I was eight-years-old when my mother taught me how to make cornbread from scratch, baking it in a cast iron frying pan. Back then, everything my mother cooked was made from scratch and she demanded that I learn and learn early. I remember my mother’s delight when Jiffy cornbread-in-a-box hit the shelves, cutting down on her cornbread-making time, but once learned I have never had the itch to shortcut the mixing of finely ground yellow cornmeal, self-rising flour, that tablespoon of sugar and the butter and milk. I will probably always make cornbread from scratch and bake it in a cast iron pan.
I didn’t demand that my older boys learn how to cook. Their wives would probably like me more if I had. And the one girl child of ours had about as much interest in the kitchen as the man in the moon. She was too busy chasing after her big brothers to care about anything "girlie" going on in our house. My youngest son, however, was not so lucky. He’s like an only child since his older siblings were all out of the house by his fifth birthday. Him, I commanded. Luckily, he followed willingly, motivated by the prospect of mixing elements in a bowl and hoping that they might explode.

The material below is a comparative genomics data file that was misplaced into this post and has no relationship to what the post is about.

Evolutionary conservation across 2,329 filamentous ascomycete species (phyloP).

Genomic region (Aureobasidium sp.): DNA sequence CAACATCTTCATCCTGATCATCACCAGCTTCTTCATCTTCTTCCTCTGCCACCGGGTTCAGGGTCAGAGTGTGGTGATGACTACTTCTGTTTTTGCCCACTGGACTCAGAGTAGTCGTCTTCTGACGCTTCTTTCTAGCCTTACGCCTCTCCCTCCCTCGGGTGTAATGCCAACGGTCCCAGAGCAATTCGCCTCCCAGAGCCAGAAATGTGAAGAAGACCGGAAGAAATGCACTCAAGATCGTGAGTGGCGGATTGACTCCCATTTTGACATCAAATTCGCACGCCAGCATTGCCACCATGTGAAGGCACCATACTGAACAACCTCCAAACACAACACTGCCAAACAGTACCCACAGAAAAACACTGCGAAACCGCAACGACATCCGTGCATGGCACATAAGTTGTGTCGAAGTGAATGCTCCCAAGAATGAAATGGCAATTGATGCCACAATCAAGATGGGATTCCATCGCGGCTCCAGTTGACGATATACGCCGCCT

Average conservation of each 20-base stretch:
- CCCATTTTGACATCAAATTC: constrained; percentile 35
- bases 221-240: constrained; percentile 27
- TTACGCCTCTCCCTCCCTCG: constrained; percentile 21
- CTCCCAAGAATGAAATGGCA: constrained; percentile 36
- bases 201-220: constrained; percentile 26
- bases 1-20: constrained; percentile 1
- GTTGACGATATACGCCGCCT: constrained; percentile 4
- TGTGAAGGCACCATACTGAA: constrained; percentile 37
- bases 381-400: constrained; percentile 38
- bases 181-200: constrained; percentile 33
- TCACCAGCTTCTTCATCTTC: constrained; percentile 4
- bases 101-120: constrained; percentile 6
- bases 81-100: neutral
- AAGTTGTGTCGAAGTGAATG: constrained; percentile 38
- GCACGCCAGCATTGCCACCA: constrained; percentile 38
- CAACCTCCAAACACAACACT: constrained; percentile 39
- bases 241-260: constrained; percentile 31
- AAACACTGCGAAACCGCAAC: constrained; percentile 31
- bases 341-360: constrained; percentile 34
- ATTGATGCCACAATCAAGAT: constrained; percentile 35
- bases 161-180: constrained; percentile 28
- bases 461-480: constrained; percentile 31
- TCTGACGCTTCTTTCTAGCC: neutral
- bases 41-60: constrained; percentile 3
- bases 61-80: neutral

By the time Baby Boy was ten he could run circles around me in the kitchen. At the age of thirteen he volunteered to cook for his grandparents for the first time, delighting them with a restaurant-quality shrimp and fettuccine alfredo. By then, I’d nicknamed him Chef Boy-U-Good. He had a talent for mixing flavors and colors so that the food not only looked pretty on a plate but tasted like a definite serving of more. I miss my Baby Boy’s cooking.
I cooked dinner earlier tonight. The things I think about while making cornbread from scratch.